Texas History: Time-traveling back to the first capital of Spanish Texas
- Los Adaes, first capital of the province of Tejas, was situated in a fluid territory shared by Spanish, French and Native Americans in what is now Louisiana.
- Because they were located so far from other Spanish settlements in Mexico, Los Adaes and the East Texas missions related more directly to their Native American and French neighbors.
- Meant to be a bastion against the Frenchs, Los Adaes made a poor Texas capital, which was moved to San Antonio in 1770.
Established Texas history moves backward and forward from the middle of the 19th century. By this, I mean that storytellers and historians, many of them white, for years concentrated on a period of time between the organized arrival of Anglo-Americans in the 1820s and the close of the Texas-Indian wars in the 1870s.
Francis X. Galán’s new book is part of a wave of Texas histories that finally focus on earlier and later eras. “Los Adaes: The First Capital of Spanish Texas” (Texas A&M University Press) is in fact among the first books about the presidio and mission planted in what is now northwestern Louisiana near the town of Natchitoches. It served as the capital of the province of Tejas in New Spain for more than 40 years in the 18th century.
While aimed at an audience already familiar with its historical context, the book is so packed with eye-opening details, any Texas history buff would find it intriguing. I interviewed Galán in November.
Think, Texas: You make a convincing case that the mission and fort at Los Adaes, although capital of Tejas from 1729 to 1770, was part of a fluid, porous borderland claimed by the French, Spanish and Native American people near the Red River in what is now Louisiana. What were the most important factors in this fluidity?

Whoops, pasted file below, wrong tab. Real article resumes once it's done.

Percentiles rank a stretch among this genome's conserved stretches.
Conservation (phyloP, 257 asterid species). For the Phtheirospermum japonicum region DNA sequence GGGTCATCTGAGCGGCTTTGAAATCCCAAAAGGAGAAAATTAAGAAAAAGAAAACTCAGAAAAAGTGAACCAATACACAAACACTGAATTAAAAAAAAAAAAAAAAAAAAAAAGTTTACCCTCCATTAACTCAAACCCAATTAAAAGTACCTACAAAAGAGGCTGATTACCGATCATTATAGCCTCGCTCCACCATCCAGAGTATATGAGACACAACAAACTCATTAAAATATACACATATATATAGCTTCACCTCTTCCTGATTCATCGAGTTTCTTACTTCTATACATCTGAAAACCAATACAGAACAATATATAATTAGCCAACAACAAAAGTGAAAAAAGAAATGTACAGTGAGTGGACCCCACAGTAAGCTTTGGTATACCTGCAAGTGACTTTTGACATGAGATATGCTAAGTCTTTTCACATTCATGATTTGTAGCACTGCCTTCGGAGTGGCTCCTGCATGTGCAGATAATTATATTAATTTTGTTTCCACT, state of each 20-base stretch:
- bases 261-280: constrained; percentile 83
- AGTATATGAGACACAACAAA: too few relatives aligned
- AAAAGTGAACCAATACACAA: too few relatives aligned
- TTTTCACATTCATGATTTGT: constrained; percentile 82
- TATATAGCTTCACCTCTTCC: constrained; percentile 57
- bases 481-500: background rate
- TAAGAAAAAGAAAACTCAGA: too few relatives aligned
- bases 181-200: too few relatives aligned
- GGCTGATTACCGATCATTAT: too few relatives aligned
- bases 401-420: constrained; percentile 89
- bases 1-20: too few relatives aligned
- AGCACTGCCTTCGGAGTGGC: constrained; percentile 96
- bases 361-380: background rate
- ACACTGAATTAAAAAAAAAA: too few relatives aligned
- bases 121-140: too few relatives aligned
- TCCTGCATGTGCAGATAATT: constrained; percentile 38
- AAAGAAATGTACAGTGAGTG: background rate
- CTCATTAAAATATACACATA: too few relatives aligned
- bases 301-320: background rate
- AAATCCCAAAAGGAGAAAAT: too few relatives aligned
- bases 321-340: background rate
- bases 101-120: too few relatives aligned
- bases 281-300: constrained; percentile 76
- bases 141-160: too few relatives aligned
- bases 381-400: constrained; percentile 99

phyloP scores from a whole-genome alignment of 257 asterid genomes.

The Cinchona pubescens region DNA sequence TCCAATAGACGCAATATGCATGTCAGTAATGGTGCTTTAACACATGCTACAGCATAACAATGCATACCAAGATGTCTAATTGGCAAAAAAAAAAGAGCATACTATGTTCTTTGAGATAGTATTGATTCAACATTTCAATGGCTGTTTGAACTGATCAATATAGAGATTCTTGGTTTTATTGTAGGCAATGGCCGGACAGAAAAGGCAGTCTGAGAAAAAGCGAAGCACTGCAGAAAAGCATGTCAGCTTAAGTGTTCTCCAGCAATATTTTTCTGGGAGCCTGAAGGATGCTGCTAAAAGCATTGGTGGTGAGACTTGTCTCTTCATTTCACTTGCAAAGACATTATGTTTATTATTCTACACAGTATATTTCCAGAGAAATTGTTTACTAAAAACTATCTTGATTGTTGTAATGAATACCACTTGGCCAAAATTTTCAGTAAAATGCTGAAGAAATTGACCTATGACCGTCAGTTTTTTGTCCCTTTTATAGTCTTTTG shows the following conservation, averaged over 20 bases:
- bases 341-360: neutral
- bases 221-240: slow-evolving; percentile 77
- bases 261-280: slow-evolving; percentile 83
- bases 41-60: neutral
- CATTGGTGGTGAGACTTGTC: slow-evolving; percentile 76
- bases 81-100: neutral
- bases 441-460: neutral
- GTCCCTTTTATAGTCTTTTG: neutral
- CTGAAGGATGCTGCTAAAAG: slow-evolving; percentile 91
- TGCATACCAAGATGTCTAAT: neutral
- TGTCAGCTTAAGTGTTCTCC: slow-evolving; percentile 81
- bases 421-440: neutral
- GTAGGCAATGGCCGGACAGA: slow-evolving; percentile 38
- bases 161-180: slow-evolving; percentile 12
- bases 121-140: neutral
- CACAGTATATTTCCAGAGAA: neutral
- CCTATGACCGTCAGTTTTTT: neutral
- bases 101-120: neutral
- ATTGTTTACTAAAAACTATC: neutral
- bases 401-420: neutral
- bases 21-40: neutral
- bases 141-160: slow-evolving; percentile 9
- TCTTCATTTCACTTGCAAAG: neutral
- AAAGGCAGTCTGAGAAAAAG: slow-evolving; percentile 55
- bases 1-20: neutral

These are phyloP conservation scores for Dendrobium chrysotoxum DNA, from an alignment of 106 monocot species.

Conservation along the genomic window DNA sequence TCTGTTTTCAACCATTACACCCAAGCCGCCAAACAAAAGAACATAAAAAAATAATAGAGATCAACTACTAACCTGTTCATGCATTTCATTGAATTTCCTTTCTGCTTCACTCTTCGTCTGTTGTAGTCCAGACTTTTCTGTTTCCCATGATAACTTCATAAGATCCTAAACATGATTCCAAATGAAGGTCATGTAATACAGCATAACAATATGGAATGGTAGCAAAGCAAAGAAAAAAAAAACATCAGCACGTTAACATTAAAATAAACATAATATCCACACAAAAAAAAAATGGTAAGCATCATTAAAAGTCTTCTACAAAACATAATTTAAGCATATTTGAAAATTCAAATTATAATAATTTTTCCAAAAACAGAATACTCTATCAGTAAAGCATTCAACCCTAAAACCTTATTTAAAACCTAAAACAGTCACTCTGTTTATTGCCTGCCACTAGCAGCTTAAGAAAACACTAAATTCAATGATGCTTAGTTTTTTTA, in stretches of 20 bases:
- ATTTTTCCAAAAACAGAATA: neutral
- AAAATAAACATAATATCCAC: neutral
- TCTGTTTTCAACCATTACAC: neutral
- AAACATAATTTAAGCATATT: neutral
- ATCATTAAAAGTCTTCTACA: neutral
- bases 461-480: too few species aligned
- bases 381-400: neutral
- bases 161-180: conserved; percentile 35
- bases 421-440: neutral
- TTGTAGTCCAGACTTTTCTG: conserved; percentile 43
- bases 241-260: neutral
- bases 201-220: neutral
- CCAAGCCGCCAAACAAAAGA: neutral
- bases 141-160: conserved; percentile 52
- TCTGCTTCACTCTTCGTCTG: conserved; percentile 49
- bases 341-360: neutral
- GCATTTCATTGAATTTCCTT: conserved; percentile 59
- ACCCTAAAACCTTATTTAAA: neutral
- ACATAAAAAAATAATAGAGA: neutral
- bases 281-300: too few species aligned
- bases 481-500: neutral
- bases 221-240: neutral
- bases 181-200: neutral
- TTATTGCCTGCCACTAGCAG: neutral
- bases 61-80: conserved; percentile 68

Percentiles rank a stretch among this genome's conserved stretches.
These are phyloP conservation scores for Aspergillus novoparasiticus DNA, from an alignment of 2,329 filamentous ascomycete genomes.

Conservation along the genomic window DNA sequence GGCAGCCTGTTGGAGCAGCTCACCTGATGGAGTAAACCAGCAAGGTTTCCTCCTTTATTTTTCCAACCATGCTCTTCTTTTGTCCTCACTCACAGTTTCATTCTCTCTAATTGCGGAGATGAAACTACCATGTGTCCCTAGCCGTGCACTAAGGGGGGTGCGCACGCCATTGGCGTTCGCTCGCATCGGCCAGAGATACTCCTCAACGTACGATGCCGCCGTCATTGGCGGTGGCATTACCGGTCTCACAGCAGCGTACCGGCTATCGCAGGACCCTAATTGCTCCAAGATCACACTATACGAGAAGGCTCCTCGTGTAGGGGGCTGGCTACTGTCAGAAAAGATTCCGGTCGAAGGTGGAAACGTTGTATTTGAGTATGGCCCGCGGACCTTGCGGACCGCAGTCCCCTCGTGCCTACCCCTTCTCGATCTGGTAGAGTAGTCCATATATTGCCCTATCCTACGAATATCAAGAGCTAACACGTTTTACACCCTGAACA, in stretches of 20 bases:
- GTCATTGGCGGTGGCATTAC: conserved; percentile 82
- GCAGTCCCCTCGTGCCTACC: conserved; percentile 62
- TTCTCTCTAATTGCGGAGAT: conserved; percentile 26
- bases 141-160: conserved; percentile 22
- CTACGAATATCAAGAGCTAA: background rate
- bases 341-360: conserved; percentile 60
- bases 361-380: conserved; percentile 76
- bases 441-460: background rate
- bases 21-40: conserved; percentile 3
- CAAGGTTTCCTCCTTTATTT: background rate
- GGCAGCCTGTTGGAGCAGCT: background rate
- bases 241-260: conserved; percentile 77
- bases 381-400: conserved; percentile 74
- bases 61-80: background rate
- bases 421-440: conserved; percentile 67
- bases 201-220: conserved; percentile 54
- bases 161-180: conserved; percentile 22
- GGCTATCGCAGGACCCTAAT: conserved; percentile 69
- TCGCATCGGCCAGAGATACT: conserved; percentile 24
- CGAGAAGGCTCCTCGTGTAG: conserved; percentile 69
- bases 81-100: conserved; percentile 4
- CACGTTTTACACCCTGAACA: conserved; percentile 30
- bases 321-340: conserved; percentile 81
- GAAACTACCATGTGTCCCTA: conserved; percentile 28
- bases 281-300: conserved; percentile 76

Francis X. Galán: The most important were trade, kinship and worship. The Spanish at Los Adaes lacked basic food and other supplies, which they obtained from the nearby French fort at Natchitoches, located in northwestern Louisiana. Franciscan missionaries from the Spanish mission at Los Adaes, in turn, celebrated Mass and administered the sacraments at French Natchitoches, which often lacked regular Jesuit priests. In this manner, residents from both Los Adaes and Natchitoches established blood and fictive kinship ties that pulled the Spanish in East Texas increasingly into French and Caddo networks of military, economic and cultural relations.
History buffs know about the Caddos and the Tejas peoples, but some of the other American Indian groups that you discuss, such as the Adai, are not as familiar to me. Which were the main groups in this region, and where did they operate?
The main groups in this region coalesced around three Caddo confederacies: 1. the Natchitoches of northwestern Louisiana among whom the French trader St. Denis established a post of the same name; 2. the Hasinai, located in East Texas, composed of many subgroups of Caddos, especially the Tejas, whom the Spanish considered their allies; and 3. the Kadohadacho, located to the north. The Adaes — or Adai — located near present Zwolle, La., were a smaller semi-autonomous Caddo-related nation composed of around 400 people, while their cousins, the Ais, were a similar nation located near present San Augustine west of the Sabine River.
Another important group the Spanish considered allies were the Bidais, located along the lower Trinity River, who held close ties to the Orcoquisac and Atakapa nations of the Texas-Louisiana coastal region.
Why were the missionaries less successful in converting the American Indians of this region than in some other parts of northern New Spain?
The viceroy of New Spain — colonial Mexico — in Mexico City prohibited the use of military force to gather the Caddos into Spanish missions out of the fear they might provoke a Caddo rebellion with French allies and thus kick out the Spanish from East Texas after two previous attempts at conquest failed. Also, the Adaes Indians were particularly known for their shamans or religious leaders and more interested in trade than conversion to Christianity.